I went to a Melvin Carter meet-and-greet this afternoon (more on that later, when I write about the St. Paul mayoral race). During some Q&A someone asked how to most effectively use IRV to vote for Melvin, like who should they put in second place?
The host of the event said, “you should vote Melvin first, second, and third!”
Noooooooooooooooooooooooooo. Don’t do this! It won’t help! It won’t hurt your favorite candidate, but you’re giving up your opportunity at a second choice. It’s the same as leaving your 2nd and 3rd (and 4th, 5th, and 6th) choices blank.
“As long as you vote for me first,” Melvin said, “you can put whoever you want in that second slot. And if enough people rank me first, it won’t ever matter!”
“But what if we put Pat Harris in the second slot,” someone asked, “and you have 48% and Pat Harris has 47%…”
“If you visit the FairVote Minnesota site,” I said, “there are videos explaining this.” Because for real, the middle of a candidate meet-and-greet is not a great place to do IRV 101, and it is way easier to understand with visual aids.
Here’s a video. Here’s another video, this one from MPR. (Here’s an explanation without video but apparently it’s on how races work when you’ve got 3 seats to fill instead of just 1. I don’t think St. Paul has any elections where we do that, because — like Minneapolis — we can’t use IRV for school board races, and unlike Minneapolis, we don’t elect our Park Board.)
This was a meet-and-greet in Mac-Groveland. I’m pretty sure the vast majority of people in that room were college-educated; a bunch probably had advanced degrees. But even though ranked-choice voting was implemented in St. Paul during the last election cycle, it wasn’t a competitive race and hardly anyone was paying much attention.
And this is unfortunate, because I think the IRV supporters feel like it’s old news in St. Paul and the aggressive education they did a few years ago was probably sufficient. I’m here to tell you that you need to act as the city is using it for the first time, because there are an awful lot of voters who are using it for the first time.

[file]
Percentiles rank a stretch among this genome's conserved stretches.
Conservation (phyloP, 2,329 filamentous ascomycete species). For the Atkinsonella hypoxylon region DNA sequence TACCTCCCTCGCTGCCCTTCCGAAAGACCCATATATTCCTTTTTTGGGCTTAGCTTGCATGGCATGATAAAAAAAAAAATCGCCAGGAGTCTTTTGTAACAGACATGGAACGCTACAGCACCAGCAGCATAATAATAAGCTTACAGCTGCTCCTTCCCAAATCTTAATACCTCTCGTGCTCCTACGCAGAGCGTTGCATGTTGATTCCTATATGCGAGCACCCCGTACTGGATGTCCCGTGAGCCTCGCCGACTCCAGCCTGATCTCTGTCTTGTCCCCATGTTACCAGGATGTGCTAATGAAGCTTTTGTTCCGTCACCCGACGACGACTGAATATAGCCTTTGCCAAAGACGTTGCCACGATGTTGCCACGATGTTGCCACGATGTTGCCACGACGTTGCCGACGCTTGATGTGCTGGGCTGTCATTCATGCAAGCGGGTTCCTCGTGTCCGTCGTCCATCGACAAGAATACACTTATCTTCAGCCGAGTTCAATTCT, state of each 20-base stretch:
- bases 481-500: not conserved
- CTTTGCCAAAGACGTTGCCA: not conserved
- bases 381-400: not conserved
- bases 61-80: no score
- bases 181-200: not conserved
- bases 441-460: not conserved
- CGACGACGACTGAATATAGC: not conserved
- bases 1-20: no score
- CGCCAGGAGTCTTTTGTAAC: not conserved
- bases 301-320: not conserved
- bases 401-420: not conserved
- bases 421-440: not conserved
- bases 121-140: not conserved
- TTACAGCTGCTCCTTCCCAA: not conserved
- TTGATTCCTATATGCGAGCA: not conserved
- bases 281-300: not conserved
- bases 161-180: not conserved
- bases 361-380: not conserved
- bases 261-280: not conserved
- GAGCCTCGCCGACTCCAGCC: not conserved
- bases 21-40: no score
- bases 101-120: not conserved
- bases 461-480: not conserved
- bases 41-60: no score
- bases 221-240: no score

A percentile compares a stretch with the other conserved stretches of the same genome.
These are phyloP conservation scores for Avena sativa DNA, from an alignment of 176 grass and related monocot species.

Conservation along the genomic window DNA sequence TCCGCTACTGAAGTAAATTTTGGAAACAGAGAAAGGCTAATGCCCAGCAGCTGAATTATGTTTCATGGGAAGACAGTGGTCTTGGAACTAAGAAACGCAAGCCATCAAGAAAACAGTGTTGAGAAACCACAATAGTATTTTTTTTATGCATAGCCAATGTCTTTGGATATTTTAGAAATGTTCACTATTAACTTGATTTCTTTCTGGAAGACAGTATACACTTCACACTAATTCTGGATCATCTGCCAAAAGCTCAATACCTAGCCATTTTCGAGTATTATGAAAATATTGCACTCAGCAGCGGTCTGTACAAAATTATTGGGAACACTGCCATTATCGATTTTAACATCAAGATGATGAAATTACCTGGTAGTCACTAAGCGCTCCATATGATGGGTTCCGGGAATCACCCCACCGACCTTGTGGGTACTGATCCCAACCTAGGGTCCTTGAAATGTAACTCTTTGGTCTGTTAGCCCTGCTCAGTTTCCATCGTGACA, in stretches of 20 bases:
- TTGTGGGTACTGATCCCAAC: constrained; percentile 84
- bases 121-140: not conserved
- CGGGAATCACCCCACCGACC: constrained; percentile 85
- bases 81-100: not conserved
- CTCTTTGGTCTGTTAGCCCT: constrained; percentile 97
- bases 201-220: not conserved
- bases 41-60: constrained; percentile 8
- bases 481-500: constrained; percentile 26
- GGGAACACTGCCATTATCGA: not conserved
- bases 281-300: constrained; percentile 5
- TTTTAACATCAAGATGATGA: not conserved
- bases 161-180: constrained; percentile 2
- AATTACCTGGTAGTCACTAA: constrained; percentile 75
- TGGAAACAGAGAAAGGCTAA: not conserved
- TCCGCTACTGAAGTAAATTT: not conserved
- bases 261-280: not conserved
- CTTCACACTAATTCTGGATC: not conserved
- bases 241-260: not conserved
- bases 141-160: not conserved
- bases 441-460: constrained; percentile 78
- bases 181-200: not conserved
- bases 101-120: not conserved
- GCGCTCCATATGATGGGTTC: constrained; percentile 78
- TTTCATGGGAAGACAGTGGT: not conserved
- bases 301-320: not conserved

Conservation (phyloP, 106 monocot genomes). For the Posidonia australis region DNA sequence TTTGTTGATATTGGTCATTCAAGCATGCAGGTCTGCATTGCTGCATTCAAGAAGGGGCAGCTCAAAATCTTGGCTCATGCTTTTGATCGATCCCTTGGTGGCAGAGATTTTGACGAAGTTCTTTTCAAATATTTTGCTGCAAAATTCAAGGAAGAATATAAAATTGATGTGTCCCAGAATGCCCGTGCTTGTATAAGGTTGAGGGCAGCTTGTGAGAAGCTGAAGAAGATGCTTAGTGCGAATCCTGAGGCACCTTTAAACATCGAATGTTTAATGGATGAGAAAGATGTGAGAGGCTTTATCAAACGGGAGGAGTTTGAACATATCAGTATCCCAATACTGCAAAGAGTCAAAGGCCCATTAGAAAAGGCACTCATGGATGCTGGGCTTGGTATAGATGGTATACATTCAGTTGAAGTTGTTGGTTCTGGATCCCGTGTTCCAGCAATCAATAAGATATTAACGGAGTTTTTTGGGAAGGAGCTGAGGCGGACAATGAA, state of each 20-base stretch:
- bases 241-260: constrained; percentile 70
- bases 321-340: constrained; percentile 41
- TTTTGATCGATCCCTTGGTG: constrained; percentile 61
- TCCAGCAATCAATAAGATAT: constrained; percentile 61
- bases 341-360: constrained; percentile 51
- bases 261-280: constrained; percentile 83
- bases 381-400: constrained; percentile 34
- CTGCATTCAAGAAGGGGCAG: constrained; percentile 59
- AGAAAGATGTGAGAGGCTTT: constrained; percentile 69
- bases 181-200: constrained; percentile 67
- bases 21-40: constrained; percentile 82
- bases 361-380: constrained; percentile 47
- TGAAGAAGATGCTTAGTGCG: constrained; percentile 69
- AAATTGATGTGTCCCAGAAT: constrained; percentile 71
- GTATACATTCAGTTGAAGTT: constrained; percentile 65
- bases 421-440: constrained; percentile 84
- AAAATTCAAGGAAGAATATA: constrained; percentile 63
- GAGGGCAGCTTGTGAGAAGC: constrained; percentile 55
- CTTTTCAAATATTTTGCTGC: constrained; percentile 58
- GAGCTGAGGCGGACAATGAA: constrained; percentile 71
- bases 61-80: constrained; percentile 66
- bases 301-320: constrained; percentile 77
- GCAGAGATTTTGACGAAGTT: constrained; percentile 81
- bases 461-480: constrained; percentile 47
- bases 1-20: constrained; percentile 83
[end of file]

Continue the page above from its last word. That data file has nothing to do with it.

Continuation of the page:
If you’re voting in St. Paul, and thinking about candidates and how to rank them, a couple of important points.
- We get to rank six candidates. Minneapolis only ranks three. We get six slots. You do not have to use all six if you don’t want to.
- It does not hurt your first-choice candidate if you list your second, third, fourth, fifth, and sixth choices. Those only come into play if your first-choice candidate gets dropped from the ballot.
- There are not actually six seriously viable candidates, so don’t sweat six choices. The next mayor of St. Paul is going to be Melvin Carter, Pat Harris, or Dai Thao. If you’re short of time, worry about how to rank those three and don’t worry about where Barnabas Y’shua or Sharon Anderson would fall on your ballot (my advice: not on it at all). Dickinson and Goldstein have at least some chance, and if you totally love Dickinson, by all means list her first, part of the point of IRV is that you can vote your heart! And I’ll be writing about all ten. But in point of fact, it’s going to be Carter, Harris, or Thao, so figure out how you rank those three and then do it. If you adore Melvin Carter but prefer Harris to Thao, then rank Harris second, it will not hurt Melvin Carter in any way.)
But also, if you have not used this system and are not sure how it works, go watch one of the videos! And share it with your friends! These videos were everywhere four years ago when Minneapolis was (effectively) doing this for the first time. And it is a system that is much easier to understand with a visual aid.
Just as a minor FYI, the non-video explanation link is to an explanation of how multi-choice voting works for multi-seat elections, which is interesting but not directly applicably to the mayoral race and momentarily confused me.
Ah, shoot. Will edit.